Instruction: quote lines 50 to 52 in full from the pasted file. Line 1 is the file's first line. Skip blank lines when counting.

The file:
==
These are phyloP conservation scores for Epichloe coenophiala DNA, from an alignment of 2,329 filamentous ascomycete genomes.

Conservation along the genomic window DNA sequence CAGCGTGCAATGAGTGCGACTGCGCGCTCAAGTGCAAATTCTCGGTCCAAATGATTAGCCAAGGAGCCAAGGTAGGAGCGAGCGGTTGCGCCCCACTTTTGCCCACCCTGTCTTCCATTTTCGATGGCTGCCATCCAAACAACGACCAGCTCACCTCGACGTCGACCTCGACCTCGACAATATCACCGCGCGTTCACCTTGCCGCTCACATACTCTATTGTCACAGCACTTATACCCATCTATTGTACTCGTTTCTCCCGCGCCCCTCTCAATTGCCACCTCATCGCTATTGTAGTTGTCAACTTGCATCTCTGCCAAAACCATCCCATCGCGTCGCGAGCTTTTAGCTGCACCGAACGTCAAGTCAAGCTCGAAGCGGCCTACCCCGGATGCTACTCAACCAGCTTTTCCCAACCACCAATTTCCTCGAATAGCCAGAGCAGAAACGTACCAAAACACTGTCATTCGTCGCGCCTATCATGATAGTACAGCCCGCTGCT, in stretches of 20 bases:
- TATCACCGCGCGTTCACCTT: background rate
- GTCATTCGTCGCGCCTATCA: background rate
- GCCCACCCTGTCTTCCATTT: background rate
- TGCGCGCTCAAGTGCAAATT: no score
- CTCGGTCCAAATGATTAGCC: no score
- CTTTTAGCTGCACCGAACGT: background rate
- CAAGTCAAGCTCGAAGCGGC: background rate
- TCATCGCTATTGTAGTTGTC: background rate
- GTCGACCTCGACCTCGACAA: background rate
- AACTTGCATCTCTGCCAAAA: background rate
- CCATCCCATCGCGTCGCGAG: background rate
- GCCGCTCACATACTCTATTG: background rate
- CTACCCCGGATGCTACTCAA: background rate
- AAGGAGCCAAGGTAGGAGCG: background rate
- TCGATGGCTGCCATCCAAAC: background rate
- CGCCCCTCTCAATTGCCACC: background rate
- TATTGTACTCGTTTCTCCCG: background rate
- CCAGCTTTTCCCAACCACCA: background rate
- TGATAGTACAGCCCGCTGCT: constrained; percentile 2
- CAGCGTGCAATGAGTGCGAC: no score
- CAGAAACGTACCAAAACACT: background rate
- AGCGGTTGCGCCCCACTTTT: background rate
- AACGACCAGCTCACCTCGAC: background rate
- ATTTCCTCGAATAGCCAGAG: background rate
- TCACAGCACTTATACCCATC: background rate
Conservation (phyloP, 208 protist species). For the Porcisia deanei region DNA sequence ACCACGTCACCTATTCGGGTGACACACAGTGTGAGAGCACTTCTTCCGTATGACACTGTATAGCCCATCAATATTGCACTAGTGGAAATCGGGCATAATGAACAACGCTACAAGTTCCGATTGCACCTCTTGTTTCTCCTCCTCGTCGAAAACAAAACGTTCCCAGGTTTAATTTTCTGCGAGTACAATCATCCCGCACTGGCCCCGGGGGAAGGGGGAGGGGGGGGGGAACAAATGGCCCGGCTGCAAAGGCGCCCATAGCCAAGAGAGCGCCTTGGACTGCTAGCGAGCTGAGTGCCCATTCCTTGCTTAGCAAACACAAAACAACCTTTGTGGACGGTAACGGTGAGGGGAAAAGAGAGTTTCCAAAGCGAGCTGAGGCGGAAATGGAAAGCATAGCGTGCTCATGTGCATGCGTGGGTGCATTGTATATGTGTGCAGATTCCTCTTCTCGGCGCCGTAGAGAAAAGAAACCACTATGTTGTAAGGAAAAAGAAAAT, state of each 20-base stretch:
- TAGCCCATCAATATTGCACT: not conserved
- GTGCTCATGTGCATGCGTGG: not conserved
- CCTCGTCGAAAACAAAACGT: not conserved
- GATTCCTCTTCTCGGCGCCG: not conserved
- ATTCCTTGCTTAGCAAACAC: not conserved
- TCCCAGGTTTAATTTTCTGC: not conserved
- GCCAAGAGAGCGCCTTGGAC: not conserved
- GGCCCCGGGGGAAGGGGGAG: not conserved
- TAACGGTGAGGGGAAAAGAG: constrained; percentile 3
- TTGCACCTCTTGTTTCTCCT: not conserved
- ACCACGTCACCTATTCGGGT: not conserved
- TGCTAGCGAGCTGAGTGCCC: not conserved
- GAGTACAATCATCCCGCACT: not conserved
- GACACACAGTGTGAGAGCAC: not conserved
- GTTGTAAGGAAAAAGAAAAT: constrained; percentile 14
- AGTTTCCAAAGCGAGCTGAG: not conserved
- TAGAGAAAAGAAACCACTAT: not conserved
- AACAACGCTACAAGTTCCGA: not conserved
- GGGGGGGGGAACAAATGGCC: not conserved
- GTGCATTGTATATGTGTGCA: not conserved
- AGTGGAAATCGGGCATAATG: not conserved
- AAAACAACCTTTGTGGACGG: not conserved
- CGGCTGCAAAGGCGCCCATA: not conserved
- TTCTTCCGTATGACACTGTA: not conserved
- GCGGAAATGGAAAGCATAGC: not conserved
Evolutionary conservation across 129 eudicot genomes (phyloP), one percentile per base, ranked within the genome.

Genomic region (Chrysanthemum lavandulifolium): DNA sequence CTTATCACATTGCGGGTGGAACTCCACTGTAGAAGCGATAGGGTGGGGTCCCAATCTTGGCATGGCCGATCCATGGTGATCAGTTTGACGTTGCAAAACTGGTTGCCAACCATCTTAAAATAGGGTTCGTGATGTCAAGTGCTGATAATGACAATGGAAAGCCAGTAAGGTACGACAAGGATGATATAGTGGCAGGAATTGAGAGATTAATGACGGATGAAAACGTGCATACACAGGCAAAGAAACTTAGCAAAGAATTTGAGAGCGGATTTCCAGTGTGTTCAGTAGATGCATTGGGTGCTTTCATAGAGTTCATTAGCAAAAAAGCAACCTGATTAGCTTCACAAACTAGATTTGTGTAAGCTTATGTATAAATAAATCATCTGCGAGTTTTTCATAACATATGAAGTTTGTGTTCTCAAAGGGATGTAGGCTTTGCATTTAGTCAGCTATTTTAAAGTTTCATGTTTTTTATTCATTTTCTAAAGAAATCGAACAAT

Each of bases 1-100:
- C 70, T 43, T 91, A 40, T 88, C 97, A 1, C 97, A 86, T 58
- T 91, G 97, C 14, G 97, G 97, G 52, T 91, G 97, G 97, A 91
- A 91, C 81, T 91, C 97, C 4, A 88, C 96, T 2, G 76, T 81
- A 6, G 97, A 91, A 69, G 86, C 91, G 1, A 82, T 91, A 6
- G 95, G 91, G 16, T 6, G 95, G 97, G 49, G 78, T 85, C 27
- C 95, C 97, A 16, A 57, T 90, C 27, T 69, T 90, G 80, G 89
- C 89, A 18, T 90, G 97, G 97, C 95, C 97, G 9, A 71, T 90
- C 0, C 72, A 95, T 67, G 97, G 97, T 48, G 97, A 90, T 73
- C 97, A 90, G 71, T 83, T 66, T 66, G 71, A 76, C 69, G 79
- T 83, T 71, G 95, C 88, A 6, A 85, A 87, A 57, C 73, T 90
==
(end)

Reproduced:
- AAAACAACCTTTGTGGACGG: not conserved
- CGGCTGCAAAGGCGCCCATA: not conserved
- TTCTTCCGTATGACACTGTA: not conserved